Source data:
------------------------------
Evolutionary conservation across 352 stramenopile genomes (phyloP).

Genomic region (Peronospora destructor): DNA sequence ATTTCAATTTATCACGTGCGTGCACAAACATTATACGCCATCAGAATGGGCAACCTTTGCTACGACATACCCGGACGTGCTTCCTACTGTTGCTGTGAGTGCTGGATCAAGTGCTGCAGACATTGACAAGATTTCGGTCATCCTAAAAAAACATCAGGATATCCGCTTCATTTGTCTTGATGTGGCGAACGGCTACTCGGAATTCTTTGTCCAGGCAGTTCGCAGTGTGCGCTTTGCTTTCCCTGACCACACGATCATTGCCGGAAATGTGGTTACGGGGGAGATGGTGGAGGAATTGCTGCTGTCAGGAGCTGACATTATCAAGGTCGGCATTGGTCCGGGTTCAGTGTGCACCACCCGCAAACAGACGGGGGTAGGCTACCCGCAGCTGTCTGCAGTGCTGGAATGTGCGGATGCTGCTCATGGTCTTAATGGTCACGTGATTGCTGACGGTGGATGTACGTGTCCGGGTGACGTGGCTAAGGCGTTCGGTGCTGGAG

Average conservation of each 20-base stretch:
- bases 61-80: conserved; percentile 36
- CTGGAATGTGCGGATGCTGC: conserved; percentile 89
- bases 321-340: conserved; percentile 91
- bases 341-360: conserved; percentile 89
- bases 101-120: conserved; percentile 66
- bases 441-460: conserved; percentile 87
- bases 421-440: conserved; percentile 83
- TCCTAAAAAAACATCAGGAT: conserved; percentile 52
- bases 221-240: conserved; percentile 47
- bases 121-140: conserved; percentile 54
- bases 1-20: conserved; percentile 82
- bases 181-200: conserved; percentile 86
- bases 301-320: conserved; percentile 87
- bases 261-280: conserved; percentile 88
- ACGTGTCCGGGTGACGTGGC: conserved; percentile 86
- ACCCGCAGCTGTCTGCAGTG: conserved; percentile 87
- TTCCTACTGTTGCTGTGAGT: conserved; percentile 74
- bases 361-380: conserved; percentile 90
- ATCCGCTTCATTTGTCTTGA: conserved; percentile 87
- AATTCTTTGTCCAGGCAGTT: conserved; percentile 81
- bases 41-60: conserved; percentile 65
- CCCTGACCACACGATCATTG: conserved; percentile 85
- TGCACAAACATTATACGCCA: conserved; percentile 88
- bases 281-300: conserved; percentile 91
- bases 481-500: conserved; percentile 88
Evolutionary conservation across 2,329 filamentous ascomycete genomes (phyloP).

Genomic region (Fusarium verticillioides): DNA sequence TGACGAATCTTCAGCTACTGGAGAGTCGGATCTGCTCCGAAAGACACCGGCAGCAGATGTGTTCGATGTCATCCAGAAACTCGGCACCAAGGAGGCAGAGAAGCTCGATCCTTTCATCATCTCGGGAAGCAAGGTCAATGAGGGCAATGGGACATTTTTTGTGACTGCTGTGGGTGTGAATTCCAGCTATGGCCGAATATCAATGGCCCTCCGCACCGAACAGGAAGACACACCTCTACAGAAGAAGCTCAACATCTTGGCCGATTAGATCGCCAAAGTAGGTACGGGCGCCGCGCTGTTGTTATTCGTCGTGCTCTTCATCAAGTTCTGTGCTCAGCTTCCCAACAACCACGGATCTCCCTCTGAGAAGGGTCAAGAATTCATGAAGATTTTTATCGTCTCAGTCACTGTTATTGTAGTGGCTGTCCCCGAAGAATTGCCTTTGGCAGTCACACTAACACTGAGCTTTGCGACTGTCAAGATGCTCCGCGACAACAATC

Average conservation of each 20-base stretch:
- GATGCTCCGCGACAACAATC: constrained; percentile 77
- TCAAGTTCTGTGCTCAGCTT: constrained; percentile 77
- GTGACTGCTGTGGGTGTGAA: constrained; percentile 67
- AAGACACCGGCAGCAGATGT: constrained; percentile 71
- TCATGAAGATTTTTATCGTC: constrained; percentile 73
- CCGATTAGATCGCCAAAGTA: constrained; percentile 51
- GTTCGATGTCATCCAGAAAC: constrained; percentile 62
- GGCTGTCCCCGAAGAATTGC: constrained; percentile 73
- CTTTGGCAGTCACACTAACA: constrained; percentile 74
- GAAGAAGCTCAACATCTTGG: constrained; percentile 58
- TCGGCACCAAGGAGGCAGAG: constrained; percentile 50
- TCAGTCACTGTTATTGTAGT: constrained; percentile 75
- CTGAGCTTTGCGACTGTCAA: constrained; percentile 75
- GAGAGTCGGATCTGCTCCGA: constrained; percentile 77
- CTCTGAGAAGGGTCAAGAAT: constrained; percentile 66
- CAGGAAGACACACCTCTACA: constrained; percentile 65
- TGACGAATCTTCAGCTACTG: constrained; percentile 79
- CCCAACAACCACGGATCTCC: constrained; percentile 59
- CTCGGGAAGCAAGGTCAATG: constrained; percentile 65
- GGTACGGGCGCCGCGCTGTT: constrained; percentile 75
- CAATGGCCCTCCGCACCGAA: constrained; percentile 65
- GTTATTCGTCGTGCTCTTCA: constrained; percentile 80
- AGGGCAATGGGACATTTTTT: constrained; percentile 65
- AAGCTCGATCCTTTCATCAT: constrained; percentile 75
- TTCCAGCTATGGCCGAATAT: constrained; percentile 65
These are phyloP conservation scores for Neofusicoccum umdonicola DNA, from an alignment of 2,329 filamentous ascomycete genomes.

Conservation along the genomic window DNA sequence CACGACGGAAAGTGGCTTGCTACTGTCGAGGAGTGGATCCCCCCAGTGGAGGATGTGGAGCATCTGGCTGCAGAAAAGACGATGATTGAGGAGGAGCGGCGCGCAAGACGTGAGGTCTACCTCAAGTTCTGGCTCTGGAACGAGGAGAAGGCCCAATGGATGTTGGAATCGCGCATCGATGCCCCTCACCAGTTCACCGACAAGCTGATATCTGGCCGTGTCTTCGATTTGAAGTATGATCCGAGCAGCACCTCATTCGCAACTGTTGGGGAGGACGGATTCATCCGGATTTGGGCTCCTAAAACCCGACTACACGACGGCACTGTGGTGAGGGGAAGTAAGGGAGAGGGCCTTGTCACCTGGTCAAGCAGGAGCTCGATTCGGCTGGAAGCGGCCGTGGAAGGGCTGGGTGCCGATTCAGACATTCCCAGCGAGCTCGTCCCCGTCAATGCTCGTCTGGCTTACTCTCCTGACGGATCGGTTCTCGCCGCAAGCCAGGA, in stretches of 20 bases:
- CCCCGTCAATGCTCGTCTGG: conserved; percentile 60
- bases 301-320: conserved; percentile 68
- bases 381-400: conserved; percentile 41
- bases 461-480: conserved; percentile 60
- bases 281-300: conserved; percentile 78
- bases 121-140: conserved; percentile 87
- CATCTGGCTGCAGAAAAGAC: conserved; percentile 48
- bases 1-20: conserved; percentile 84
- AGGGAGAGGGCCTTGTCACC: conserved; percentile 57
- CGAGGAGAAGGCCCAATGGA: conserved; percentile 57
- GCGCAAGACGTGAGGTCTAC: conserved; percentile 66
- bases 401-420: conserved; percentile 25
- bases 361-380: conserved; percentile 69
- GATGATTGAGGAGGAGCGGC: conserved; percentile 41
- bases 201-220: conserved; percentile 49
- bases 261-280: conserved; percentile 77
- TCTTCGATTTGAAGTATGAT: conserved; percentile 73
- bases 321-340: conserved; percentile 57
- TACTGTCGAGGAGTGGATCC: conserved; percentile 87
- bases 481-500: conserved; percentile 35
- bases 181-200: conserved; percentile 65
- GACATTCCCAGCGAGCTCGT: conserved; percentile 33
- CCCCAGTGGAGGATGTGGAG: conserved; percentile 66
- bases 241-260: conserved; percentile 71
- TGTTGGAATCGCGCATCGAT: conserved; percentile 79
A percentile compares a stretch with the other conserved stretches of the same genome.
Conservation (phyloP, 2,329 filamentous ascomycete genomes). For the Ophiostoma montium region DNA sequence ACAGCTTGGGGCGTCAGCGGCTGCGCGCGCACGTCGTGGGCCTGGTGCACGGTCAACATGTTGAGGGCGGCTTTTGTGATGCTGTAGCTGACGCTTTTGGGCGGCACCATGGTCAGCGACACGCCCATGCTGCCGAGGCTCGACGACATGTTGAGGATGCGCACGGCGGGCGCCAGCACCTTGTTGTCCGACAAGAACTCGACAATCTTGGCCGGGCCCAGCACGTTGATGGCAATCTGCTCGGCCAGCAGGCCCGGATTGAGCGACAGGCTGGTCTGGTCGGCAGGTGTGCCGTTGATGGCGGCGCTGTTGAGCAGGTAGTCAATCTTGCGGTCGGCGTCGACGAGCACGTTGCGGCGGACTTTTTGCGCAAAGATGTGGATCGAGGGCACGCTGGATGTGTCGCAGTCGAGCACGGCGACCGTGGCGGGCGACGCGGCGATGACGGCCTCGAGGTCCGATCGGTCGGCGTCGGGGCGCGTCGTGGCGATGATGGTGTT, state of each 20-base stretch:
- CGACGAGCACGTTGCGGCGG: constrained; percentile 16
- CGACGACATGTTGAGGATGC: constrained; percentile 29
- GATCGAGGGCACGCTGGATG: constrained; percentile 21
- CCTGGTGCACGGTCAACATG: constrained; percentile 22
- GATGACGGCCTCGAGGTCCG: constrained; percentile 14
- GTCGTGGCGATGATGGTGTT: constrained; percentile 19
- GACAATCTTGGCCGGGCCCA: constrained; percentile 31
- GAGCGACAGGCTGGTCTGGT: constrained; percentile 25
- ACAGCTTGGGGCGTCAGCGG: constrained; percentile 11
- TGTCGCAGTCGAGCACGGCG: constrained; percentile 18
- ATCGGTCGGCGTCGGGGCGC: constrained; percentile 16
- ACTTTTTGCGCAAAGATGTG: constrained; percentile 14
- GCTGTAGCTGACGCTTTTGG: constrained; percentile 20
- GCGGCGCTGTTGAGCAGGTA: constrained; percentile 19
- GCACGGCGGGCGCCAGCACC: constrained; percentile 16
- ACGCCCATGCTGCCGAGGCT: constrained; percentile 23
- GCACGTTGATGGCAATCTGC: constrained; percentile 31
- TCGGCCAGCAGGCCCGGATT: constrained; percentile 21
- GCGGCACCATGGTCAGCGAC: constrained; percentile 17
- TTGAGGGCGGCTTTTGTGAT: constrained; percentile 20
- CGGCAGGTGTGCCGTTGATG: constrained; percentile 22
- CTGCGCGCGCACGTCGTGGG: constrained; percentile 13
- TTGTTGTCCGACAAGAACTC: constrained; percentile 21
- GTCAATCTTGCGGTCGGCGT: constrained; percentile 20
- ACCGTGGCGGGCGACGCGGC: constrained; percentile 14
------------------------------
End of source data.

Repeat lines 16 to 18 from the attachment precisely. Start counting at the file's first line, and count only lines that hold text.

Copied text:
- bases 301-320: conserved; percentile 87
- bases 261-280: conserved; percentile 88
- ACGTGTCCGGGTGACGTGGC: conserved; percentile 86